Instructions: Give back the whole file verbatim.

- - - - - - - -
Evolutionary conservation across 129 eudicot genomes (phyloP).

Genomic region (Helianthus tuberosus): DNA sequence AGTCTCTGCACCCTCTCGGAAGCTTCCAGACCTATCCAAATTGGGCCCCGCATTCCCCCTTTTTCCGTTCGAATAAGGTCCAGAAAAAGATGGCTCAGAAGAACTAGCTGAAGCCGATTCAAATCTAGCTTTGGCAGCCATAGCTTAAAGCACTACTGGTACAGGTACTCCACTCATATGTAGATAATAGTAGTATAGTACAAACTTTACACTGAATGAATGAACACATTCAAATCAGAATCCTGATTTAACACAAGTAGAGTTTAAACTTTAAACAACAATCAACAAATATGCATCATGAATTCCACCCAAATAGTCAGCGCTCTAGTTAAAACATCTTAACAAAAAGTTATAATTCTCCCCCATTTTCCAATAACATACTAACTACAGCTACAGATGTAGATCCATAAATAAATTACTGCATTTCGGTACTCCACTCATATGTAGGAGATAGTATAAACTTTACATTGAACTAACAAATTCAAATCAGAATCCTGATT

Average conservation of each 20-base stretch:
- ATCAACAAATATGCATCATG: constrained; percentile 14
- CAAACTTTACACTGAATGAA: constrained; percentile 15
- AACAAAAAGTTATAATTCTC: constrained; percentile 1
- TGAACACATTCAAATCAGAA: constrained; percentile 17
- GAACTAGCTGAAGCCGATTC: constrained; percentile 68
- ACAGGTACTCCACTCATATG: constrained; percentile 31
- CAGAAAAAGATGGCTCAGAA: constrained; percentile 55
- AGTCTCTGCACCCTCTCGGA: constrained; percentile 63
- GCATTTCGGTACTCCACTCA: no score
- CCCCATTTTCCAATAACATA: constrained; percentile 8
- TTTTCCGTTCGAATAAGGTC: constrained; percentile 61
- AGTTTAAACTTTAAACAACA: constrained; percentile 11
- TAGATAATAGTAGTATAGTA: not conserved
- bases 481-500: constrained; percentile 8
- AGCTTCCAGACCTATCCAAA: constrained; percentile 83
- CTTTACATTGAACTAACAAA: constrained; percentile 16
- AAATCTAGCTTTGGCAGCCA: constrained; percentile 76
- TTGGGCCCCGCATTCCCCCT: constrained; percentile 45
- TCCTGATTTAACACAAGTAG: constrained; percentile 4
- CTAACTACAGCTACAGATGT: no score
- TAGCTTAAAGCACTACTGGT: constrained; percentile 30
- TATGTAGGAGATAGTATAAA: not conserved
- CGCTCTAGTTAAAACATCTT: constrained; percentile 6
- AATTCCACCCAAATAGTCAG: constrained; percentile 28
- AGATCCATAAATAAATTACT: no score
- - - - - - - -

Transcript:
Evolutionary conservation across 129 eudicot genomes (phyloP).

Genomic region (Helianthus tuberosus): DNA sequence AGTCTCTGCACCCTCTCGGAAGCTTCCAGACCTATCCAAATTGGGCCCCGCATTCCCCCTTTTTCCGTTCGAATAAGGTCCAGAAAAAGATGGCTCAGAAGAACTAGCTGAAGCCGATTCAAATCTAGCTTTGGCAGCCATAGCTTAAAGCACTACTGGTACAGGTACTCCACTCATATGTAGATAATAGTAGTATAGTACAAACTTTACACTGAATGAATGAACACATTCAAATCAGAATCCTGATTTAACACAAGTAGAGTTTAAACTTTAAACAACAATCAACAAATATGCATCATGAATTCCACCCAAATAGTCAGCGCTCTAGTTAAAACATCTTAACAAAAAGTTATAATTCTCCCCCATTTTCCAATAACATACTAACTACAGCTACAGATGTAGATCCATAAATAAATTACTGCATTTCGGTACTCCACTCATATGTAGGAGATAGTATAAACTTTACATTGAACTAACAAATTCAAATCAGAATCCTGATT

Average conservation of each 20-base stretch:
- ATCAACAAATATGCATCATG: constrained; percentile 14
- CAAACTTTACACTGAATGAA: constrained; percentile 15
- AACAAAAAGTTATAATTCTC: constrained; percentile 1
- TGAACACATTCAAATCAGAA: constrained; percentile 17
- GAACTAGCTGAAGCCGATTC: constrained; percentile 68
- ACAGGTACTCCACTCATATG: constrained; percentile 31
- CAGAAAAAGATGGCTCAGAA: constrained; percentile 55
- AGTCTCTGCACCCTCTCGGA: constrained; percentile 63
- GCATTTCGGTACTCCACTCA: no score
- CCCCATTTTCCAATAACATA: constrained; percentile 8
- TTTTCCGTTCGAATAAGGTC: constrained; percentile 61
- AGTTTAAACTTTAAACAACA: constrained; percentile 11
- TAGATAATAGTAGTATAGTA: not conserved
- bases 481-500: constrained; percentile 8
- AGCTTCCAGACCTATCCAAA: constrained; percentile 83
- CTTTACATTGAACTAACAAA: constrained; percentile 16
- AAATCTAGCTTTGGCAGCCA: constrained; percentile 76
- TTGGGCCCCGCATTCCCCCT: constrained; percentile 45
- TCCTGATTTAACACAAGTAG: constrained; percentile 4
- CTAACTACAGCTACAGATGT: no score
- TAGCTTAAAGCACTACTGGT: constrained; percentile 30
- TATGTAGGAGATAGTATAAA: not conserved
- CGCTCTAGTTAAAACATCTT: constrained; percentile 6
- AATTCCACCCAAATAGTCAG: constrained; percentile 28
- AGATCCATAAATAAATTACT: no score